Link About It: This Week's Picks
Link About It: This Week's Picks
Night vision eyedrops, Earth's endangered soil and the science behind comfort food all in this week's picks
1. IKEA's Shelters for Refugees
IKEA is providing the United Nations High Commissioner for Refugees with 10,000 flat-pack Better Shelters as part of an ongoing collaboration through its Housing for All Foundation. After initially being tested by 40 refugee families, the Better Shelters were upgraded with a solar panel, lamp, windows, ventilation and a locking door—earning them praise as a “milestone in democratic design.” They are set to ship in the summer of 2015 to aid refugees and families affected by disasters.
2. Night Vision Eyedrops
Night vision eyedrops are now a real thing thanks to Science for the Masses, an independent biomedical research lab in California. After speculating that Chlorin e6—a chemical that naturally forms in algae and other green plants—could possibly improve vision in the dark, one of the team’s researchers offered up his own eyes to test it out. The drops allowed him to distinguish people from up to 50 meters away in extreme darkness, making the case for further investigation.
3. Why Comfort Food is Comforting
Macaroni and cheese, mashed potatoes and chicken noodle soup have long been staples among American comfort foods, but what exactly makes them so comforting? New research is showing that the warmth associated with these archetypal meals don’t necessarily relate to their flavors, but rather the emotion attached to the people that once served them to you. If your mom, dad, grandpa or favorite aunt fed you chicken noodle soup when you were sick as a child, that care and comfort will resonate with you each time you reach for a bowl.
4. The World's First BASE-Jumping Dog
Vimeo on Demand just released the trailer for “When Dogs Fly,” following the story of a mini cattle dog named Whisper as he becomes the world’s first BASE-jumping pooch—with help from his daredevil owner Dean Potter. The trailer captures Whisper as he soars back to Earth at 120 mph and whimpers with joy after landing safely. The film pushes people to question what’s right or wrong and if "this joy will lead to harm or death."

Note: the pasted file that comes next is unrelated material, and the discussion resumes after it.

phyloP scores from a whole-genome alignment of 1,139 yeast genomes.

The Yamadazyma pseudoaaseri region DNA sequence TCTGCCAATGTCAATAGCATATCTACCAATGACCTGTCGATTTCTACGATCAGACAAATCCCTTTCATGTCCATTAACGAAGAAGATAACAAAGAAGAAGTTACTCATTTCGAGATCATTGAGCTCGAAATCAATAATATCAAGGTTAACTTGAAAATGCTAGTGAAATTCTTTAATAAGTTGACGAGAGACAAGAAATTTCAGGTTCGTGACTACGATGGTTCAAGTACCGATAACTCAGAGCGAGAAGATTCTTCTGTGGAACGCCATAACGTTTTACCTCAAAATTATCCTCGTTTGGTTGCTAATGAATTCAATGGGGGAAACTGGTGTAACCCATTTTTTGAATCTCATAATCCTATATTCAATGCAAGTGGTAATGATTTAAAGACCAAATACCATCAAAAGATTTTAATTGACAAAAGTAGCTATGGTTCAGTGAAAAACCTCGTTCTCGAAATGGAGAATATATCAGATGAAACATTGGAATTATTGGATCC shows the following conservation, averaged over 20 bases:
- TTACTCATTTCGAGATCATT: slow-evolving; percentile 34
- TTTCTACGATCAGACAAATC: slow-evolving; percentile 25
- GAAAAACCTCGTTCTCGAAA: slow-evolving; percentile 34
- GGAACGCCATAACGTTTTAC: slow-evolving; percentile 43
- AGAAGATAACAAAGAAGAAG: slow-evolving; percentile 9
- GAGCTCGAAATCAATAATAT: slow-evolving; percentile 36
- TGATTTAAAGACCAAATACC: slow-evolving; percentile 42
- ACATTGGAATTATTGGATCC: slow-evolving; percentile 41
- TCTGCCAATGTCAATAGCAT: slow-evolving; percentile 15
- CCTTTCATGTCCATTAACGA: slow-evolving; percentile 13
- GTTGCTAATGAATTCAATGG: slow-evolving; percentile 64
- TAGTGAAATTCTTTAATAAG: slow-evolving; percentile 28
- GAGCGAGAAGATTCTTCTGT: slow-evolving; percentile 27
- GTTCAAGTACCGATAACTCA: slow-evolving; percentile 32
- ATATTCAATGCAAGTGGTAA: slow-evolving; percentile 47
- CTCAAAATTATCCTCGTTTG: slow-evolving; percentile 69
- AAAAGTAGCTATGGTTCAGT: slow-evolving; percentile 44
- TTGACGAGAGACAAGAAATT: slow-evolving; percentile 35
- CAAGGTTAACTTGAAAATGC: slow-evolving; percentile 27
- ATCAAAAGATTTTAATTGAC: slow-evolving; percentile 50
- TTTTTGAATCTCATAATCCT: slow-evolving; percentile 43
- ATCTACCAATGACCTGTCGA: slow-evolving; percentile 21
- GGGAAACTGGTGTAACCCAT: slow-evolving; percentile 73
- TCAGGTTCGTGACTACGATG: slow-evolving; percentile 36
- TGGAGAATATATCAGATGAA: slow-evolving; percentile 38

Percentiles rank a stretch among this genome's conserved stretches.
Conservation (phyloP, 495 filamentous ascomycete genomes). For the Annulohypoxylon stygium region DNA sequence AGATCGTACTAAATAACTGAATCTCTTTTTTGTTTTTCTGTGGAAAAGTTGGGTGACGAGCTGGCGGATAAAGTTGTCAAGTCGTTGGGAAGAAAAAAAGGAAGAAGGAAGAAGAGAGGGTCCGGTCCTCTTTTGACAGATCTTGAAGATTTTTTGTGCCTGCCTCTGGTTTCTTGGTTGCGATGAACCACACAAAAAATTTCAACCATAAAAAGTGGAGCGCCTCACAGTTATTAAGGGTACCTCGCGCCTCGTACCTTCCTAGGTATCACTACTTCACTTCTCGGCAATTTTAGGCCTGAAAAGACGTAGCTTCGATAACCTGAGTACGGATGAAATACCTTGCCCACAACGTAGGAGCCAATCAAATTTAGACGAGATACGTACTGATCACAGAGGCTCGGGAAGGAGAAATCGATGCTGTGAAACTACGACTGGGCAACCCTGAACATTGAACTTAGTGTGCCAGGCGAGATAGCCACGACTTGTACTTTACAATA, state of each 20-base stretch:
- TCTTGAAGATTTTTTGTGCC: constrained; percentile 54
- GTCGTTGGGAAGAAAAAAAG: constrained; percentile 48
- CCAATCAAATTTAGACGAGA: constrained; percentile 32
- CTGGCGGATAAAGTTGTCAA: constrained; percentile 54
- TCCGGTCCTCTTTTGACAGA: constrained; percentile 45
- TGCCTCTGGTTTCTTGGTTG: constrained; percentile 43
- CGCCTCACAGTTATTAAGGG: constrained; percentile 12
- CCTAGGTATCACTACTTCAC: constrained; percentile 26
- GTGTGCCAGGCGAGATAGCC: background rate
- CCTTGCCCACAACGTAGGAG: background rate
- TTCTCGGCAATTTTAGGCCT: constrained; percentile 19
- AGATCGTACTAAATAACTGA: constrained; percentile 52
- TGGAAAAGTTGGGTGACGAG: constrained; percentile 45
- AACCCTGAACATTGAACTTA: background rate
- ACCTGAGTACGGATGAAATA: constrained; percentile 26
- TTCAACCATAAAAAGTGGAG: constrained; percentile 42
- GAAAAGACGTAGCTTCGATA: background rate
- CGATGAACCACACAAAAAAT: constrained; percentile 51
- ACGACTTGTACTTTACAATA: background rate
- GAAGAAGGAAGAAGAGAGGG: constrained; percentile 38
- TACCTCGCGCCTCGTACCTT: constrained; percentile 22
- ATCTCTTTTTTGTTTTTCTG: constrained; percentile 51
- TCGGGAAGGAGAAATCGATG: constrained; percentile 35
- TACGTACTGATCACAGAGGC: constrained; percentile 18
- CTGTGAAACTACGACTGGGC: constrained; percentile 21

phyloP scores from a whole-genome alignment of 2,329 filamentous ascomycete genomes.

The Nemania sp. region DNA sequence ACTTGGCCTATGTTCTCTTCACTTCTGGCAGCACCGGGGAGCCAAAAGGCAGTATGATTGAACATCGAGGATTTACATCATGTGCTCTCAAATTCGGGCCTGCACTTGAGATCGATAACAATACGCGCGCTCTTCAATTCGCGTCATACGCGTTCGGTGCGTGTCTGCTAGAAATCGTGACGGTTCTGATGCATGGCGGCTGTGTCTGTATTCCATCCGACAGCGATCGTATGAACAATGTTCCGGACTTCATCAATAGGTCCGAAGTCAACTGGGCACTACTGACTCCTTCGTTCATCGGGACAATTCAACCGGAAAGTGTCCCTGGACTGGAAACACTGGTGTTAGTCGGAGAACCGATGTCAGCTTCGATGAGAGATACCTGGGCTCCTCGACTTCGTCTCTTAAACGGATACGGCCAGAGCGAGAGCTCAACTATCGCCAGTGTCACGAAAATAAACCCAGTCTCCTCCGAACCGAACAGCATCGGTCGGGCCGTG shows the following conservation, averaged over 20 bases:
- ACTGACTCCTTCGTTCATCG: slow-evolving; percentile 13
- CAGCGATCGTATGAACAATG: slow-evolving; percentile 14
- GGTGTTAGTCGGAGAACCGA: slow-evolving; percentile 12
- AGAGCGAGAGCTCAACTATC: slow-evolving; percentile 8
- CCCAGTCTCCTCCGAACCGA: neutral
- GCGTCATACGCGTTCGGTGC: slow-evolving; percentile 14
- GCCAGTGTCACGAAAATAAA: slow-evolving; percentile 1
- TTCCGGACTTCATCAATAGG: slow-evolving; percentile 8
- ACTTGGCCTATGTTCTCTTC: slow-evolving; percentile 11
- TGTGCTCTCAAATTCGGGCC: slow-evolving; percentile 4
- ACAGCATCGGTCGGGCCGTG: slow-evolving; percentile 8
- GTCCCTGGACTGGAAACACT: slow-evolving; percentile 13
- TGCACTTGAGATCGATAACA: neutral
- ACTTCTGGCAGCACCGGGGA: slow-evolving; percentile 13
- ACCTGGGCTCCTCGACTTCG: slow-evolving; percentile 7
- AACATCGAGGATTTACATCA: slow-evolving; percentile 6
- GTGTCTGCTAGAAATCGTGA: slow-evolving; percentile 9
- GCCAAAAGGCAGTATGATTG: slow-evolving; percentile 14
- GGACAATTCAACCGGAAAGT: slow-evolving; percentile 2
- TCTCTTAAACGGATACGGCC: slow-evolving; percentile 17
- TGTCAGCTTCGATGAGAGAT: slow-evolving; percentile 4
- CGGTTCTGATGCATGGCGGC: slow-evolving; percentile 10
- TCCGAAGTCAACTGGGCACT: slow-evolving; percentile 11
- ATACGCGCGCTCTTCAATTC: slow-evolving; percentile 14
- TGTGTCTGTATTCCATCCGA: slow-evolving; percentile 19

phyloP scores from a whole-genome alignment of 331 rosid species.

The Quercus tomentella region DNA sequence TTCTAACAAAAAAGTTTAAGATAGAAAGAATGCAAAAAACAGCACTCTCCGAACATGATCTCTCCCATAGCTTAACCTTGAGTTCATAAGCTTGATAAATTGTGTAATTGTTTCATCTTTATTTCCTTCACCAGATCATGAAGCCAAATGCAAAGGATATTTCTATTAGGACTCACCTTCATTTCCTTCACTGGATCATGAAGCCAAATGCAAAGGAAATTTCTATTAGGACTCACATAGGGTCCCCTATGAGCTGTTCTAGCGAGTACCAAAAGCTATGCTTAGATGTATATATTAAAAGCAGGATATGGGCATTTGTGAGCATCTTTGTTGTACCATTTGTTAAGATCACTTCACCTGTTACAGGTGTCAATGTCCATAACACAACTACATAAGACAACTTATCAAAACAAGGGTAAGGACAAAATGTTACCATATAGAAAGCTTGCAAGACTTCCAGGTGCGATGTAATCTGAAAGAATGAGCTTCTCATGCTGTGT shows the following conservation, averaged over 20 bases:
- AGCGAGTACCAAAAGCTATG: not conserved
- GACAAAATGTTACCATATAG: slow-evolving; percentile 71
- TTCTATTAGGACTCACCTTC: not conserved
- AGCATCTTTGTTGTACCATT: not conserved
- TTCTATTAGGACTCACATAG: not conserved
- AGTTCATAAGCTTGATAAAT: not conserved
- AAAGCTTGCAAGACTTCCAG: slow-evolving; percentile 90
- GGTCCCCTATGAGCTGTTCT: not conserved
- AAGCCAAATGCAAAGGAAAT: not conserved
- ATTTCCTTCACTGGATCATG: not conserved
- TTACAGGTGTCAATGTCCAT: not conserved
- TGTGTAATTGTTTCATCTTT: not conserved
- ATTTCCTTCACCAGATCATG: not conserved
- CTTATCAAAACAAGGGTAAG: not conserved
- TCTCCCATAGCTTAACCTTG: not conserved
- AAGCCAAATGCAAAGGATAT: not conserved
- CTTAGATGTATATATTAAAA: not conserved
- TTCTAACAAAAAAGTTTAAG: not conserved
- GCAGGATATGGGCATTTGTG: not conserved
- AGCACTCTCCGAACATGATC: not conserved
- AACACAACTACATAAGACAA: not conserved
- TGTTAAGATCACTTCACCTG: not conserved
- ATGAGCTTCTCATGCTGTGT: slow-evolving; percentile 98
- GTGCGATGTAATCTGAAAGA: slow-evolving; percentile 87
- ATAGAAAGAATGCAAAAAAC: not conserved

5. Earth's Endangered Soil
Though it may not seem like it, the Earth’s soil is a precious and magical material that we all depend on to sustain human life, yet we still treat it like, well, dirt. According to the UN’s Food and Agriculture Organization, the world has just 60 more years of growing crops if we continue to carelessly strip our soils of essential nutrients and destroy invaluable crop fields to turn a quick profit. Read more about the costly practices that are damaging our soils (and us) on The Guardian.
6. Berlin Alternative Fashion Week
Boundary-breaking creative talent gathered at this year's Berlin Alternative Fashion Week (BAFW) to showcase the future of independent design through fashion, music and art in an atmosphere not bogged down by big brands. The collection of experimental events included runway shows by designers Field of Ponies, Phoebe Heess, Bas Kosters, Tzuji and more, culminating in the main event "Alchemy."
7. Pac-Man on Google Maps
Stop what you’re doing and head over to Google Maps because, for a limited time, Google is turning your neighborhood streets into the 8-bit world of Pac-Man. Activate the new feature by clicking on the Pac-Man button in the lower left corner, which instantly turns your map into the classic arcade game—complete with Inky, Blinky, Pinky and Clyde. This hack is available for virtually anywhere on desktop but only select areas on mobile, which you’ll need to discover through clues on Google’s support page.
8. Digital Scrapbooking With Body Parts
A digital art project by Carnegie Mellon University student Miles Peyton lets you upload and interact with animated GIFs of human body parts. Titled “Parts, Parts, Parts,” the project is available on three different website pages and allows users to configure their own work of art using snippets of body parts from other users. Peyton describes the piece as an “anonymous, interactive alternative to sending nudes.” Try it out for yourself right now, but be warned that some of the images may be NSFW.